I Thought It Would Be Forever

November 12, 2009
By Laura Shaver BRONZE, Hamburg, Arkansas
Laura Shaver BRONZE, Hamburg, Arkansas
1 article 0 photos 0 comments

I remember an old childhood friend I met in the hospital. He was tall with lanky appendages. His hair was brown and bushy like a squirrels’ tail, with beautiful brown eyes to match. His voice sounded like an angel singing.

I was about three or four when I met him, but he had met my mom while I was in surgery. I could hear faint whispers as I was awaking. I lay there with the blankets tucked tightly around my body and pulled back under my arms. He walked over and sat a tiny little object on my chest. He played with it for just a second and it began to hop around my chest with a rumbling feeling; it was vibrating. The soft vibrating object made me jump and open my eyes, and there he was, Chris Price. I looked down at the small white rabbit with pink ears and its paws in the praying position. I didn’t even hesitate before naming him Cotton. At that moment I knew we would be friends forever. Later when I felt better I was sent home, leaving Chris, my new friend, behind.

I must say that I was a very fragile and sickly child. It wasn’t much longer and I was back in the Arkansas Children’s Hospital in Little Rock. I was admitted to room number 4730, and to my disbelief Chris was in 4731. Any other time we were in the hospital together, we always somehow ended up in rooms near each other. I had made so many memories with Chris. They will always be the most special to me because he was the only and first friend I had at the time, because I wasn’t very skilled at making friends. One specific memory, like how we met, I remember like yesterday. Every seven days at Children’s the Cystic Fibrosis patients could order out on the town, and on this night I ordered Red Lobster. They brought my food and Chris thanked me, playing, for getting him supper too. I told him it was all mine, even the lobster, and he sulked off. Out of a joke I got on my little green tractor tricycle and sped off to his room. I knocked and gave him the sack with the empty lobster tail in it. It was so funny how he really believed I got him one, only to find an empty tail, we laughed like Ed from The Lion King. After that we always joked about how he was mad when I gave him an empty lobster tail.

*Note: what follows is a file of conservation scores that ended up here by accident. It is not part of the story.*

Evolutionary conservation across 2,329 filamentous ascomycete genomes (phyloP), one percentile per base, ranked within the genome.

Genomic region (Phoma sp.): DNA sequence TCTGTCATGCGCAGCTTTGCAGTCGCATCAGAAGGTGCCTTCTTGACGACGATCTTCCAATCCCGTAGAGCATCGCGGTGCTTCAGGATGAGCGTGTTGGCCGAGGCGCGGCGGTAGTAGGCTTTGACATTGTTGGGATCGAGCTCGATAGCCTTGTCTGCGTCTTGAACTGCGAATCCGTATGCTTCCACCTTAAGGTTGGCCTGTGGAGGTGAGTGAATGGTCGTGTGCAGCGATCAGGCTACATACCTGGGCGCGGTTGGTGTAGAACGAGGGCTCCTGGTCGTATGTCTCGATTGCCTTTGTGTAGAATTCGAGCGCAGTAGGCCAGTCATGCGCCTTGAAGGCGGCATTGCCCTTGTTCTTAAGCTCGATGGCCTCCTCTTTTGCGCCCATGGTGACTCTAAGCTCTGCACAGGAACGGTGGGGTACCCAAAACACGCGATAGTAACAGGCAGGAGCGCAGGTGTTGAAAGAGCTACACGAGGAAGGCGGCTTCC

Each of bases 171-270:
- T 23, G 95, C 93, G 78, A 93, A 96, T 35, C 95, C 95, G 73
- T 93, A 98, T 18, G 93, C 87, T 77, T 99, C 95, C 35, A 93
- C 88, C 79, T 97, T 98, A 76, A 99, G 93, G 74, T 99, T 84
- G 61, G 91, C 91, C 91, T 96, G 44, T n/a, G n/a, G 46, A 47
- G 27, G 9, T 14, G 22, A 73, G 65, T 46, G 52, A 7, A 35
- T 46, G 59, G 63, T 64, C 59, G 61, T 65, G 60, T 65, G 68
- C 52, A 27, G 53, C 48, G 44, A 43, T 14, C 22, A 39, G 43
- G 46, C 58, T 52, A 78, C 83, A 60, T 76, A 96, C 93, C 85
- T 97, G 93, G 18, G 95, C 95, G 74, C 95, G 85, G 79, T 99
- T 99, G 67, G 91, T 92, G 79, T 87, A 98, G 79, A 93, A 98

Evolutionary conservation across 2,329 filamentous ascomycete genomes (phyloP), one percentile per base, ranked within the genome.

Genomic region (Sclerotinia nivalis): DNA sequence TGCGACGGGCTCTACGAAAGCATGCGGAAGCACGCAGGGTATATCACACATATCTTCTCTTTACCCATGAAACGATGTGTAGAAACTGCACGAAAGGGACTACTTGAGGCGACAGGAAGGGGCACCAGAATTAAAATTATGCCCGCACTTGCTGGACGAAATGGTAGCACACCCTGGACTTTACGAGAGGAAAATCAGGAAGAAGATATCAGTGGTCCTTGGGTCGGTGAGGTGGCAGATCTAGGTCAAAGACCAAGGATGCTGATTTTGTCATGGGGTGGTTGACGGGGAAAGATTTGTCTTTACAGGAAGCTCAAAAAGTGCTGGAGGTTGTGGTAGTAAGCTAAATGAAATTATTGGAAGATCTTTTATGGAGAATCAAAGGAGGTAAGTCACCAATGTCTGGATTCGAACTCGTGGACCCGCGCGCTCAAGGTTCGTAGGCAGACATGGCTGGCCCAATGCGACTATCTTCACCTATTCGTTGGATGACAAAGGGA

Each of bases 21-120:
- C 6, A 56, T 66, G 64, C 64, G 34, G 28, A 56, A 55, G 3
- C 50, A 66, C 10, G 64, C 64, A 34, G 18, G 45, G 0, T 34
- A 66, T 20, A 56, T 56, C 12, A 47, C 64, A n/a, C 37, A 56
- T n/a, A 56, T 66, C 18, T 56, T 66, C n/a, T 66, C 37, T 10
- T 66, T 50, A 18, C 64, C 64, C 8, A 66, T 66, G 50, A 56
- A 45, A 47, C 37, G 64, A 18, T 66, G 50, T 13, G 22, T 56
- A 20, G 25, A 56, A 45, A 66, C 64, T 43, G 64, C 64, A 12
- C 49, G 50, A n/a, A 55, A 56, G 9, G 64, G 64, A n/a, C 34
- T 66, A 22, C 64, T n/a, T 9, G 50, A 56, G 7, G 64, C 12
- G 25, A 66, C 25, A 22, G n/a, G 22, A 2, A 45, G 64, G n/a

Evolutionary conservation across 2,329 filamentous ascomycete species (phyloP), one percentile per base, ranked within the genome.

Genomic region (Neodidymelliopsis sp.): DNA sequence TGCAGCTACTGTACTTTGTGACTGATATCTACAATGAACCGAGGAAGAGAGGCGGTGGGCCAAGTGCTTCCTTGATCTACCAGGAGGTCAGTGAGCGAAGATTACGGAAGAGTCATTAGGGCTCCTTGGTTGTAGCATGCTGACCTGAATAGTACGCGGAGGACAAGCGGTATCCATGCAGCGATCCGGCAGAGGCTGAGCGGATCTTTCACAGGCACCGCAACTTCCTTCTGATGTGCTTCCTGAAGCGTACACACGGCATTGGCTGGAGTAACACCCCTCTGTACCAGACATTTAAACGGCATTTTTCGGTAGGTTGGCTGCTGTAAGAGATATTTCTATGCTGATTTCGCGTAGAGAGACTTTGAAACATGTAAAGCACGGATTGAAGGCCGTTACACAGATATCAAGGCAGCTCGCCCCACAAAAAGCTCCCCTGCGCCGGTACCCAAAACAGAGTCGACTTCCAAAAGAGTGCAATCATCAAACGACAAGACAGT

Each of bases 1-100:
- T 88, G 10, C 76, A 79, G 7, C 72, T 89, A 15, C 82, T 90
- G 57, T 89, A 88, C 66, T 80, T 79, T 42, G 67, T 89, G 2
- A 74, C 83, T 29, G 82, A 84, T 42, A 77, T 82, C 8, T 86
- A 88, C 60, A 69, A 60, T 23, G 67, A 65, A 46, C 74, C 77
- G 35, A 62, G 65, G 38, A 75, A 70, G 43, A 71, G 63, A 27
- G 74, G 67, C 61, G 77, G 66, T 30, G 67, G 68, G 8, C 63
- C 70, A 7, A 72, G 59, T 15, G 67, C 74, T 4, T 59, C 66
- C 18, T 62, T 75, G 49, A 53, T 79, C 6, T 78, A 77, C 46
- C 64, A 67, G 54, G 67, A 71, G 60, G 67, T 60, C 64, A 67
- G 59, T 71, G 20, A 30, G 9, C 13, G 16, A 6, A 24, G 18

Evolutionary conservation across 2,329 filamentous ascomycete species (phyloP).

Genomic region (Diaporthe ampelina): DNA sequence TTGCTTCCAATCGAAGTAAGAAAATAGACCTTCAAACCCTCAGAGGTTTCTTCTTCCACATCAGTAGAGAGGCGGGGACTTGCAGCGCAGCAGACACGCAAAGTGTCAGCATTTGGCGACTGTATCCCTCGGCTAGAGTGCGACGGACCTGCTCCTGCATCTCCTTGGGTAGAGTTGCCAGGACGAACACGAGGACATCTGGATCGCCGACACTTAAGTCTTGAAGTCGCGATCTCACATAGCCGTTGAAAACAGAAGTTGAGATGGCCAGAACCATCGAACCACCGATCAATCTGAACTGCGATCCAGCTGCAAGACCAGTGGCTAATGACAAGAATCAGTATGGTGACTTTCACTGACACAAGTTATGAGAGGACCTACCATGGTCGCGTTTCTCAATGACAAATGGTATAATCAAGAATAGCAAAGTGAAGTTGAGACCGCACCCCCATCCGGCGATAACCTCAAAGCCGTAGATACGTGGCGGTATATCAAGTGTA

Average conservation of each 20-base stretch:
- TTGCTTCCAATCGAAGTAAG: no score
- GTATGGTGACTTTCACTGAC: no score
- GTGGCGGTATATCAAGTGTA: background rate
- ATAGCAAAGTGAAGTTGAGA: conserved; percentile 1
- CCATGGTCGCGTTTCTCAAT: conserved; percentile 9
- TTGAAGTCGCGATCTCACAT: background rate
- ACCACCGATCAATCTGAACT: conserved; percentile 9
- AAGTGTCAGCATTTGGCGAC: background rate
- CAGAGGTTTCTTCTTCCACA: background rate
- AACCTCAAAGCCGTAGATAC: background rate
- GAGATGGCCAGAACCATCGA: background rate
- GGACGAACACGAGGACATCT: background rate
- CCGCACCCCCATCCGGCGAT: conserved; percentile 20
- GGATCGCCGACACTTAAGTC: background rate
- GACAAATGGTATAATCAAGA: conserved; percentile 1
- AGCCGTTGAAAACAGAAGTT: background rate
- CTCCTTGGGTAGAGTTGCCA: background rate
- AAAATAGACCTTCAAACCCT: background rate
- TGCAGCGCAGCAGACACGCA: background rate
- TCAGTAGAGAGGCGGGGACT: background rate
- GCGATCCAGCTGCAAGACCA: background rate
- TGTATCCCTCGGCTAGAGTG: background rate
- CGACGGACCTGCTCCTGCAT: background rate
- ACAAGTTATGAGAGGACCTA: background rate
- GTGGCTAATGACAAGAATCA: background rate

I still remember the last time I ever saw Chris; I was in the fifth grade. I was in the hospital for my last day and I heard loud noises and scrambling of feet outside my room. Being nosy I had to look, I still regret looking to this day! I saw the helicopter crew bringing in a barely breathing twenty year old boy. He looked so lifeless on the bed, no movement but blinking eyes. He was covered with many tiny wires, all leading to a different part of his body. He was breathing from a machine; I could hear the soft whispering sound of the ventilator moving air in and out of his lungs. He didn’t look like the Chris I knew, he looked like a robot. I went home the next day, while Chris slowly died. “He will get better,” I always told myself, but I guess I didn’t pray hard enough. A few days later I was in Murfreesboro, Arkansas because my first best friend lost his life long battle with Cystic Fibrosis.

I guess I learned that nothing in our lives will be forever. People come and go as the wind blows, even if it hurts. All we can do is cherish what we have while we have it.

The author's comments:
This is was written as an assignment for my AP Language class about my friend who died of Cystic Fibrosis.

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